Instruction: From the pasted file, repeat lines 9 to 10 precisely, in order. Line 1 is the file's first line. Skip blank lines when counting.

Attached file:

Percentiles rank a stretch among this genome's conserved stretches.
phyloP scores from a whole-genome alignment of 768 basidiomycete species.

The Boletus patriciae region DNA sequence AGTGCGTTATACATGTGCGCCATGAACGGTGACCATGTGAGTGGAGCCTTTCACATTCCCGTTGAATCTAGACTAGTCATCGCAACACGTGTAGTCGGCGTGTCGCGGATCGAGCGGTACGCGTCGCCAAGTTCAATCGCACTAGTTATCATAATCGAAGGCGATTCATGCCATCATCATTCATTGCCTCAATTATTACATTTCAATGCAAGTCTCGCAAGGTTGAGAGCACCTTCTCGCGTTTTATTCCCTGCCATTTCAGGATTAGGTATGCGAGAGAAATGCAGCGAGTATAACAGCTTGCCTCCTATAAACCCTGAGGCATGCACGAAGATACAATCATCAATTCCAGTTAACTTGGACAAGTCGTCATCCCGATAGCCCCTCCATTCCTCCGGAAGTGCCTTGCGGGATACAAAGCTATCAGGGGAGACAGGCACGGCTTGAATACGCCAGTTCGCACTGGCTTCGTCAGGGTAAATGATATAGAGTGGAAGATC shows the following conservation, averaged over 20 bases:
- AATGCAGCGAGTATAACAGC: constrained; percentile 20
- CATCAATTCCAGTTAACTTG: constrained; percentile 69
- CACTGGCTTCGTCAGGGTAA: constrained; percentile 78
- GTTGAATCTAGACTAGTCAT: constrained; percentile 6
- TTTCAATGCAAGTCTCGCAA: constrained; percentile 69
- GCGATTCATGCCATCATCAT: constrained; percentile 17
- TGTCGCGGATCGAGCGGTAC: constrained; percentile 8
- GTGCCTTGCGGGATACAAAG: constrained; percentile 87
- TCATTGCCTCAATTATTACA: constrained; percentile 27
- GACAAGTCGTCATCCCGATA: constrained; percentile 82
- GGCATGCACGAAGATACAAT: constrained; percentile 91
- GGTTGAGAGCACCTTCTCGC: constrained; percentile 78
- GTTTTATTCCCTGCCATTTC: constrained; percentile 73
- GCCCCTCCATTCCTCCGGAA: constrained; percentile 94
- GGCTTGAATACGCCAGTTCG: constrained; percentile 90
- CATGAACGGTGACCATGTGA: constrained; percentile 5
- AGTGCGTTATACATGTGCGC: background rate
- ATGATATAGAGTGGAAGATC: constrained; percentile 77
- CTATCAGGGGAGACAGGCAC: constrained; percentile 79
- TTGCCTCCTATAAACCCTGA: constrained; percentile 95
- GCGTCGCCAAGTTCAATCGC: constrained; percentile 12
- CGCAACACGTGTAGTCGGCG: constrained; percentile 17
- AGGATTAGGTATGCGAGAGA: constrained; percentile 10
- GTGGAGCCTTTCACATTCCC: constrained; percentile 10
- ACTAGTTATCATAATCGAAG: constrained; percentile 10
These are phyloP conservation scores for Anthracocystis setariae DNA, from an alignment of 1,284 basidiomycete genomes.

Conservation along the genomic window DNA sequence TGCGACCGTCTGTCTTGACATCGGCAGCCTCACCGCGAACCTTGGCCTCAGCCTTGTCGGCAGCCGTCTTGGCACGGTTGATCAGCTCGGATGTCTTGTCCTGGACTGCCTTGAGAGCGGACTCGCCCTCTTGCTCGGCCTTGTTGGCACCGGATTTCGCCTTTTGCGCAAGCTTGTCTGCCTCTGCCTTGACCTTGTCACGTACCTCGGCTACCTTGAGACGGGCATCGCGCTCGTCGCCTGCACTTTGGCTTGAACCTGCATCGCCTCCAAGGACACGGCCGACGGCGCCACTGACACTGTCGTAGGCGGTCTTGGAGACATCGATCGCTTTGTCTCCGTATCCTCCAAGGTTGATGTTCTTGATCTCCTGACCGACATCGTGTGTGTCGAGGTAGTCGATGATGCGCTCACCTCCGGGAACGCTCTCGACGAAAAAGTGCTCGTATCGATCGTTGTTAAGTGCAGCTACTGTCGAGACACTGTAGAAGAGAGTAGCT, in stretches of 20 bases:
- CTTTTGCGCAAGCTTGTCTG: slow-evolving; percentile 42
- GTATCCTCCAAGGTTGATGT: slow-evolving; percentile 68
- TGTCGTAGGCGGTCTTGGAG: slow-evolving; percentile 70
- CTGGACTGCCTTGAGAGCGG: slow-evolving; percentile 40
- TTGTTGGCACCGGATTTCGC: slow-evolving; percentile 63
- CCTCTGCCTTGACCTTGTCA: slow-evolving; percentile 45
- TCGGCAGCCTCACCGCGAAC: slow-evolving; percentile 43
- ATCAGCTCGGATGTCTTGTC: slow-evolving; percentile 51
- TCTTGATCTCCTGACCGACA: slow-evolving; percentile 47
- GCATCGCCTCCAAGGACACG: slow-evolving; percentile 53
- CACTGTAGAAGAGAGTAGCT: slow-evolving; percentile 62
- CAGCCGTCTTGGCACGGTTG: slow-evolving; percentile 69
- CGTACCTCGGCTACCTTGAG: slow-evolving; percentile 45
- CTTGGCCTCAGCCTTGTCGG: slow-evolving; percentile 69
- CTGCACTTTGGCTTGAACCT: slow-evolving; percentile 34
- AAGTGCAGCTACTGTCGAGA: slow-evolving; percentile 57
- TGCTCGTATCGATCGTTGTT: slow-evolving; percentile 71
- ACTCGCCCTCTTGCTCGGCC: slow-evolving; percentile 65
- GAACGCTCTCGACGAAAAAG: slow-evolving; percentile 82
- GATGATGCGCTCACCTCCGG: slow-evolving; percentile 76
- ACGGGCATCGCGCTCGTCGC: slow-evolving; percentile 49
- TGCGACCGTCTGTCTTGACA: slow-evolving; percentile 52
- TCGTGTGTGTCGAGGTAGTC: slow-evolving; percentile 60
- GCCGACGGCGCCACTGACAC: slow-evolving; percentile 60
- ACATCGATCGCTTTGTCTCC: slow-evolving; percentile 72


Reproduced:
- GCGATTCATGCCATCATCAT: constrained; percentile 17
- TGTCGCGGATCGAGCGGTAC: constrained; percentile 8